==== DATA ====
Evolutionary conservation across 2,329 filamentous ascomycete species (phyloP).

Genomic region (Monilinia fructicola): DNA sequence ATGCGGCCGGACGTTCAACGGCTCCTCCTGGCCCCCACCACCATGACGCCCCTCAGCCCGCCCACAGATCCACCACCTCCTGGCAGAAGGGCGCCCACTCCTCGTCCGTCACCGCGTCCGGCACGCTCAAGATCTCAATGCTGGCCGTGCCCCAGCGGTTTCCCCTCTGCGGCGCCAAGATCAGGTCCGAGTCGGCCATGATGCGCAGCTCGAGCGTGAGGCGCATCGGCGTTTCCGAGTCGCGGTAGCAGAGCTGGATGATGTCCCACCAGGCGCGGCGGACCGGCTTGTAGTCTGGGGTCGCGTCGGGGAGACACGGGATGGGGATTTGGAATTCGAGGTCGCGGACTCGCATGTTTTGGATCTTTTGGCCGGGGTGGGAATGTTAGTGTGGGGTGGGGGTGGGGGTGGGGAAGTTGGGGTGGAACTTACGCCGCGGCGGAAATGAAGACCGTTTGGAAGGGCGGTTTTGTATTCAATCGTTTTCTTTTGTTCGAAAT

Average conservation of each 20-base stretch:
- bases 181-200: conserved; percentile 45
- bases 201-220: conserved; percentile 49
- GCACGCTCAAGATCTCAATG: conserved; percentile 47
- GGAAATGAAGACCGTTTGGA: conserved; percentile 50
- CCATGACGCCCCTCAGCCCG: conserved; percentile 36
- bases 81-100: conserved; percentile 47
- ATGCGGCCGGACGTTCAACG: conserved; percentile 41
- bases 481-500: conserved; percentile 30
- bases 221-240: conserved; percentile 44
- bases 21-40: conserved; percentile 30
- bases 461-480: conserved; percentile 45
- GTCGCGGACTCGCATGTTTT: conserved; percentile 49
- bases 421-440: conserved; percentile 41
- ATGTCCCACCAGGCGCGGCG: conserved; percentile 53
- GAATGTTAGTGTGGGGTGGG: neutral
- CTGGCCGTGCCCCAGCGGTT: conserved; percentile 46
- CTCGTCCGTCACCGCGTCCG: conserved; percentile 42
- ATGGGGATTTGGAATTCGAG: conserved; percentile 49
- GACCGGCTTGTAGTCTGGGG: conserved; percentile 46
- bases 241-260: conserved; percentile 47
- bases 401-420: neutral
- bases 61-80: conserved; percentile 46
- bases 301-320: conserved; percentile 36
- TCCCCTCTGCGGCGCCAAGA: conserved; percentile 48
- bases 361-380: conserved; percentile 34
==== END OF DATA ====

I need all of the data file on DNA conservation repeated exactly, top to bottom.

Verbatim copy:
Evolutionary conservation across 2,329 filamentous ascomycete species (phyloP).

Genomic region (Monilinia fructicola): DNA sequence ATGCGGCCGGACGTTCAACGGCTCCTCCTGGCCCCCACCACCATGACGCCCCTCAGCCCGCCCACAGATCCACCACCTCCTGGCAGAAGGGCGCCCACTCCTCGTCCGTCACCGCGTCCGGCACGCTCAAGATCTCAATGCTGGCCGTGCCCCAGCGGTTTCCCCTCTGCGGCGCCAAGATCAGGTCCGAGTCGGCCATGATGCGCAGCTCGAGCGTGAGGCGCATCGGCGTTTCCGAGTCGCGGTAGCAGAGCTGGATGATGTCCCACCAGGCGCGGCGGACCGGCTTGTAGTCTGGGGTCGCGTCGGGGAGACACGGGATGGGGATTTGGAATTCGAGGTCGCGGACTCGCATGTTTTGGATCTTTTGGCCGGGGTGGGAATGTTAGTGTGGGGTGGGGGTGGGGGTGGGGAAGTTGGGGTGGAACTTACGCCGCGGCGGAAATGAAGACCGTTTGGAAGGGCGGTTTTGTATTCAATCGTTTTCTTTTGTTCGAAAT

Average conservation of each 20-base stretch:
- bases 181-200: conserved; percentile 45
- bases 201-220: conserved; percentile 49
- GCACGCTCAAGATCTCAATG: conserved; percentile 47
- GGAAATGAAGACCGTTTGGA: conserved; percentile 50
- CCATGACGCCCCTCAGCCCG: conserved; percentile 36
- bases 81-100: conserved; percentile 47
- ATGCGGCCGGACGTTCAACG: conserved; percentile 41
- bases 481-500: conserved; percentile 30
- bases 221-240: conserved; percentile 44
- bases 21-40: conserved; percentile 30
- bases 461-480: conserved; percentile 45
- GTCGCGGACTCGCATGTTTT: conserved; percentile 49
- bases 421-440: conserved; percentile 41
- ATGTCCCACCAGGCGCGGCG: conserved; percentile 53
- GAATGTTAGTGTGGGGTGGG: neutral
- CTGGCCGTGCCCCAGCGGTT: conserved; percentile 46
- CTCGTCCGTCACCGCGTCCG: conserved; percentile 42
- ATGGGGATTTGGAATTCGAG: conserved; percentile 49
- GACCGGCTTGTAGTCTGGGG: conserved; percentile 46
- bases 241-260: conserved; percentile 47
- bases 401-420: neutral
- bases 61-80: conserved; percentile 46
- bases 301-320: conserved; percentile 36
- TCCCCTCTGCGGCGCCAAGA: conserved; percentile 48
- bases 361-380: conserved; percentile 34